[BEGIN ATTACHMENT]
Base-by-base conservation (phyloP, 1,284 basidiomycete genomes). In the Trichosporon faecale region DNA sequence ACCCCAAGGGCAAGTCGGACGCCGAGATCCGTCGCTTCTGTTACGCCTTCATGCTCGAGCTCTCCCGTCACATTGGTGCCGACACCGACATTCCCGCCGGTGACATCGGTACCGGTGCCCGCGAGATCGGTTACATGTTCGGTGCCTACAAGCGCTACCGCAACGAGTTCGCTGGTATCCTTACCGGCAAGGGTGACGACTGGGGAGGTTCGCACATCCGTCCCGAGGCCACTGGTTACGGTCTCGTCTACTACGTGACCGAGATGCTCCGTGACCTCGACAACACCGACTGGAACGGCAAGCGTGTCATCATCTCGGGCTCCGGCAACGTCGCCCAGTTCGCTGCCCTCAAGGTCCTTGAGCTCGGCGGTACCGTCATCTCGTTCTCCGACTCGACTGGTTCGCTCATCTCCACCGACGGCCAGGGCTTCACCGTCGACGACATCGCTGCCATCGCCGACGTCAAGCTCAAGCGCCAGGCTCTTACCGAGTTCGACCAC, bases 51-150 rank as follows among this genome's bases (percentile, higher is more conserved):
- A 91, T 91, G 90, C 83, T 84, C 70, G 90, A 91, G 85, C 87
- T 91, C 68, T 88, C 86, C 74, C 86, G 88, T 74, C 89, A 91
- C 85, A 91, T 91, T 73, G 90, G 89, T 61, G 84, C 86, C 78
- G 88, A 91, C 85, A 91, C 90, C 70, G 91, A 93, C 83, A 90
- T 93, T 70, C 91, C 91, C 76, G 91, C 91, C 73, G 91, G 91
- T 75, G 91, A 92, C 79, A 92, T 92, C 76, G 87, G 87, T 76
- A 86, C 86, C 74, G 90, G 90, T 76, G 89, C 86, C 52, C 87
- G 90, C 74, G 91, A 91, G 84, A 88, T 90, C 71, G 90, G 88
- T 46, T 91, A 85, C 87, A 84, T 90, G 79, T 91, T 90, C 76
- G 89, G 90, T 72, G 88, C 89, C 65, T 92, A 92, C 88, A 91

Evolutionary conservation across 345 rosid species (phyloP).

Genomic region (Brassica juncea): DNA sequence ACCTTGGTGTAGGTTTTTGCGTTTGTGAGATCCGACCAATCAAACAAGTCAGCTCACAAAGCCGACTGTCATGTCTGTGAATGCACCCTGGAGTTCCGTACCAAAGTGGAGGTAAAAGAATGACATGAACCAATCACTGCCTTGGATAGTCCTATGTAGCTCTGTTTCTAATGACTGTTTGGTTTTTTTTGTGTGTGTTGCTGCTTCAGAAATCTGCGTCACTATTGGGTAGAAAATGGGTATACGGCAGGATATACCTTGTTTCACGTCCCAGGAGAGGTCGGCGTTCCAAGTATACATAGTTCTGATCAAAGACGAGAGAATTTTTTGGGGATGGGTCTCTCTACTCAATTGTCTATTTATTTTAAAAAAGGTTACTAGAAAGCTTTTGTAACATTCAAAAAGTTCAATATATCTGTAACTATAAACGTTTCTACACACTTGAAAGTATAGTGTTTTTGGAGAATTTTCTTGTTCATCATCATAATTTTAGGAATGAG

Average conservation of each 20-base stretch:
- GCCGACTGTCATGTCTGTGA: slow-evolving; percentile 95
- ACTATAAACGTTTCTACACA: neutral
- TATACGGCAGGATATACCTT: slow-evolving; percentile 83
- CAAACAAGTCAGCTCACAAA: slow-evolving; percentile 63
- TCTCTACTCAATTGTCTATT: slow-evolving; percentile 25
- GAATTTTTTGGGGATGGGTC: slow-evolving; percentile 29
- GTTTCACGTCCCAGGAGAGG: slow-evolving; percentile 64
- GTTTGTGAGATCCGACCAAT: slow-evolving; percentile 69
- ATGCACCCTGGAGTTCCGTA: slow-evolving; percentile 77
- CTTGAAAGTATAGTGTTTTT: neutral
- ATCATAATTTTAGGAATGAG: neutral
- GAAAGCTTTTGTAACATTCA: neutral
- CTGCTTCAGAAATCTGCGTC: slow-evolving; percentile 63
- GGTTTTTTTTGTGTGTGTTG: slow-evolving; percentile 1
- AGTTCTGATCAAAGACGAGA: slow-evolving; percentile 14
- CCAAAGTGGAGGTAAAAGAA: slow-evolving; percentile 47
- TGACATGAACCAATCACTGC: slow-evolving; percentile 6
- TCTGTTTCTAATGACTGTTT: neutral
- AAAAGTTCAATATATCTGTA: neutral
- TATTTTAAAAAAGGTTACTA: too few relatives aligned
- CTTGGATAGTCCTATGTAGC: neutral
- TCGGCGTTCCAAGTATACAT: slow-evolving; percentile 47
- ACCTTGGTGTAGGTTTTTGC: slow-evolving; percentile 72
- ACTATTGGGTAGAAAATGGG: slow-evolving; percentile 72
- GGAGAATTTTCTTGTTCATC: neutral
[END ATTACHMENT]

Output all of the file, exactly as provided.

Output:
Base-by-base conservation (phyloP, 1,284 basidiomycete genomes). In the Trichosporon faecale region DNA sequence ACCCCAAGGGCAAGTCGGACGCCGAGATCCGTCGCTTCTGTTACGCCTTCATGCTCGAGCTCTCCCGTCACATTGGTGCCGACACCGACATTCCCGCCGGTGACATCGGTACCGGTGCCCGCGAGATCGGTTACATGTTCGGTGCCTACAAGCGCTACCGCAACGAGTTCGCTGGTATCCTTACCGGCAAGGGTGACGACTGGGGAGGTTCGCACATCCGTCCCGAGGCCACTGGTTACGGTCTCGTCTACTACGTGACCGAGATGCTCCGTGACCTCGACAACACCGACTGGAACGGCAAGCGTGTCATCATCTCGGGCTCCGGCAACGTCGCCCAGTTCGCTGCCCTCAAGGTCCTTGAGCTCGGCGGTACCGTCATCTCGTTCTCCGACTCGACTGGTTCGCTCATCTCCACCGACGGCCAGGGCTTCACCGTCGACGACATCGCTGCCATCGCCGACGTCAAGCTCAAGCGCCAGGCTCTTACCGAGTTCGACCAC, bases 51-150 rank as follows among this genome's bases (percentile, higher is more conserved):
- A 91, T 91, G 90, C 83, T 84, C 70, G 90, A 91, G 85, C 87
- T 91, C 68, T 88, C 86, C 74, C 86, G 88, T 74, C 89, A 91
- C 85, A 91, T 91, T 73, G 90, G 89, T 61, G 84, C 86, C 78
- G 88, A 91, C 85, A 91, C 90, C 70, G 91, A 93, C 83, A 90
- T 93, T 70, C 91, C 91, C 76, G 91, C 91, C 73, G 91, G 91
- T 75, G 91, A 92, C 79, A 92, T 92, C 76, G 87, G 87, T 76
- A 86, C 86, C 74, G 90, G 90, T 76, G 89, C 86, C 52, C 87
- G 90, C 74, G 91, A 91, G 84, A 88, T 90, C 71, G 90, G 88
- T 46, T 91, A 85, C 87, A 84, T 90, G 79, T 91, T 90, C 76
- G 89, G 90, T 72, G 88, C 89, C 65, T 92, A 92, C 88, A 91

Evolutionary conservation across 345 rosid species (phyloP).

Genomic region (Brassica juncea): DNA sequence ACCTTGGTGTAGGTTTTTGCGTTTGTGAGATCCGACCAATCAAACAAGTCAGCTCACAAAGCCGACTGTCATGTCTGTGAATGCACCCTGGAGTTCCGTACCAAAGTGGAGGTAAAAGAATGACATGAACCAATCACTGCCTTGGATAGTCCTATGTAGCTCTGTTTCTAATGACTGTTTGGTTTTTTTTGTGTGTGTTGCTGCTTCAGAAATCTGCGTCACTATTGGGTAGAAAATGGGTATACGGCAGGATATACCTTGTTTCACGTCCCAGGAGAGGTCGGCGTTCCAAGTATACATAGTTCTGATCAAAGACGAGAGAATTTTTTGGGGATGGGTCTCTCTACTCAATTGTCTATTTATTTTAAAAAAGGTTACTAGAAAGCTTTTGTAACATTCAAAAAGTTCAATATATCTGTAACTATAAACGTTTCTACACACTTGAAAGTATAGTGTTTTTGGAGAATTTTCTTGTTCATCATCATAATTTTAGGAATGAG

Average conservation of each 20-base stretch:
- GCCGACTGTCATGTCTGTGA: slow-evolving; percentile 95
- ACTATAAACGTTTCTACACA: neutral
- TATACGGCAGGATATACCTT: slow-evolving; percentile 83
- CAAACAAGTCAGCTCACAAA: slow-evolving; percentile 63
- TCTCTACTCAATTGTCTATT: slow-evolving; percentile 25
- GAATTTTTTGGGGATGGGTC: slow-evolving; percentile 29
- GTTTCACGTCCCAGGAGAGG: slow-evolving; percentile 64
- GTTTGTGAGATCCGACCAAT: slow-evolving; percentile 69
- ATGCACCCTGGAGTTCCGTA: slow-evolving; percentile 77
- CTTGAAAGTATAGTGTTTTT: neutral
- ATCATAATTTTAGGAATGAG: neutral
- GAAAGCTTTTGTAACATTCA: neutral
- CTGCTTCAGAAATCTGCGTC: slow-evolving; percentile 63
- GGTTTTTTTTGTGTGTGTTG: slow-evolving; percentile 1
- AGTTCTGATCAAAGACGAGA: slow-evolving; percentile 14
- CCAAAGTGGAGGTAAAAGAA: slow-evolving; percentile 47
- TGACATGAACCAATCACTGC: slow-evolving; percentile 6
- TCTGTTTCTAATGACTGTTT: neutral
- AAAAGTTCAATATATCTGTA: neutral
- TATTTTAAAAAAGGTTACTA: too few relatives aligned
- CTTGGATAGTCCTATGTAGC: neutral
- TCGGCGTTCCAAGTATACAT: slow-evolving; percentile 47
- ACCTTGGTGTAGGTTTTTGC: slow-evolving; percentile 72
- ACTATTGGGTAGAAAATGGG: slow-evolving; percentile 72
- GGAGAATTTTCTTGTTCATC: neutral